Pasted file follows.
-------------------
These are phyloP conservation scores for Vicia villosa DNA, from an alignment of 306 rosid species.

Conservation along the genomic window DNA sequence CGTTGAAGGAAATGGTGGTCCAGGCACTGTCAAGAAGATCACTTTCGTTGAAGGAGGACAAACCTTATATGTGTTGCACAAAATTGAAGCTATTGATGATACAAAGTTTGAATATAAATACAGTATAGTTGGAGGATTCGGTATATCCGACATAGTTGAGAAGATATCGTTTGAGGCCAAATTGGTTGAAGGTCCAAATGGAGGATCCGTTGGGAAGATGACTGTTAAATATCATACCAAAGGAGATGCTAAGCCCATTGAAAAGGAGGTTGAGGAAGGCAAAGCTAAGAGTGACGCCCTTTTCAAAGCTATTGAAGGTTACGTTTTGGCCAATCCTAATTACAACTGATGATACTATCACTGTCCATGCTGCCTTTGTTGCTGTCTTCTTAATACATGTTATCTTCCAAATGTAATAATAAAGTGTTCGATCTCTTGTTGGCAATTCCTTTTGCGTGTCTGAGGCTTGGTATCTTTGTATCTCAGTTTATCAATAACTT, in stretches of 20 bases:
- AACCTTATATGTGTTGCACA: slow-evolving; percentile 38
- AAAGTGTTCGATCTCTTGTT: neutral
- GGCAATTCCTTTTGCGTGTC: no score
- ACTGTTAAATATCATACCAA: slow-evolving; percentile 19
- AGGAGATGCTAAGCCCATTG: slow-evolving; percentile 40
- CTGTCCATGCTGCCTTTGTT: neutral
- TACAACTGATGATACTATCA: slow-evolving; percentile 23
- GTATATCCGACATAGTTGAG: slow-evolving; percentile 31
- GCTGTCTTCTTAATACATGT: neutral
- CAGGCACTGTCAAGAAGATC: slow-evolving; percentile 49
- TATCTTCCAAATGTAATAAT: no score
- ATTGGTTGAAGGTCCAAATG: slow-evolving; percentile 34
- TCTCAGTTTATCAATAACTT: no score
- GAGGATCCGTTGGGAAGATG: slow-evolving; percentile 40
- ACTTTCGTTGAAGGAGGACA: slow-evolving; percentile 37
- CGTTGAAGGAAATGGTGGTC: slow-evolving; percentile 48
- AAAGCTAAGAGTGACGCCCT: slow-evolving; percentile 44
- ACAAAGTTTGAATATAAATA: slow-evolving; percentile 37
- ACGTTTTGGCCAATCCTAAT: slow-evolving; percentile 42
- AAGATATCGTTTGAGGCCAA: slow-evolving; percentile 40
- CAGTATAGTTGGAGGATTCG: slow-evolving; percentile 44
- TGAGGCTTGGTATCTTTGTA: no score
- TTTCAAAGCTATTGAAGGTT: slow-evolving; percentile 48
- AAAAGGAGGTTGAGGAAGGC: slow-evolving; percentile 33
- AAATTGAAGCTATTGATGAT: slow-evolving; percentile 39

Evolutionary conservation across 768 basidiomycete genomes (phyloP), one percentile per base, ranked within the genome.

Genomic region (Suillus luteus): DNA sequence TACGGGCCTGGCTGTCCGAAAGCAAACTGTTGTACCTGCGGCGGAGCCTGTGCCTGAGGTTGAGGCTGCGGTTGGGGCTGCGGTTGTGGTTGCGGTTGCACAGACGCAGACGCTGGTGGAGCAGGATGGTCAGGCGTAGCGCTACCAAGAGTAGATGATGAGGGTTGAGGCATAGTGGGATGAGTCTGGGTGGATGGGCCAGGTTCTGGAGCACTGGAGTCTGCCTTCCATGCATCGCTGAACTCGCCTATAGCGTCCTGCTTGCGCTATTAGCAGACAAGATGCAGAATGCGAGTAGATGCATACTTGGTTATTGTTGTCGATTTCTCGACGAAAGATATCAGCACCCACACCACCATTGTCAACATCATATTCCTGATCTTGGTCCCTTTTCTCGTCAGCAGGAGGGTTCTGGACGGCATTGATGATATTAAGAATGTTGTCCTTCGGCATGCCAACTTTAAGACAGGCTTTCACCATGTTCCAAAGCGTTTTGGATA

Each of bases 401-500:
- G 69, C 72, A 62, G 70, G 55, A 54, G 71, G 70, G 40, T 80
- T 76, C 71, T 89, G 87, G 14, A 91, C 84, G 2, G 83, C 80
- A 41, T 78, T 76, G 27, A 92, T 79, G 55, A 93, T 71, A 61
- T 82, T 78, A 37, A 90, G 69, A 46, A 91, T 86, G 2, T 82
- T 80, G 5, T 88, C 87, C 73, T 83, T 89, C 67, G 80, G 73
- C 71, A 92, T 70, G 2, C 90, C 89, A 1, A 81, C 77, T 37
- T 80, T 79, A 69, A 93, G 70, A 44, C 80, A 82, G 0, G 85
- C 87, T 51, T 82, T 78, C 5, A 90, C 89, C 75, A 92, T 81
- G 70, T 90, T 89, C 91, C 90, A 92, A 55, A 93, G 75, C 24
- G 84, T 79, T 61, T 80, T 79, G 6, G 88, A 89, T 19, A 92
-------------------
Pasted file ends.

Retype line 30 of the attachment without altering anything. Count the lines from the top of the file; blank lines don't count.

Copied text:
Each of bases 401-500: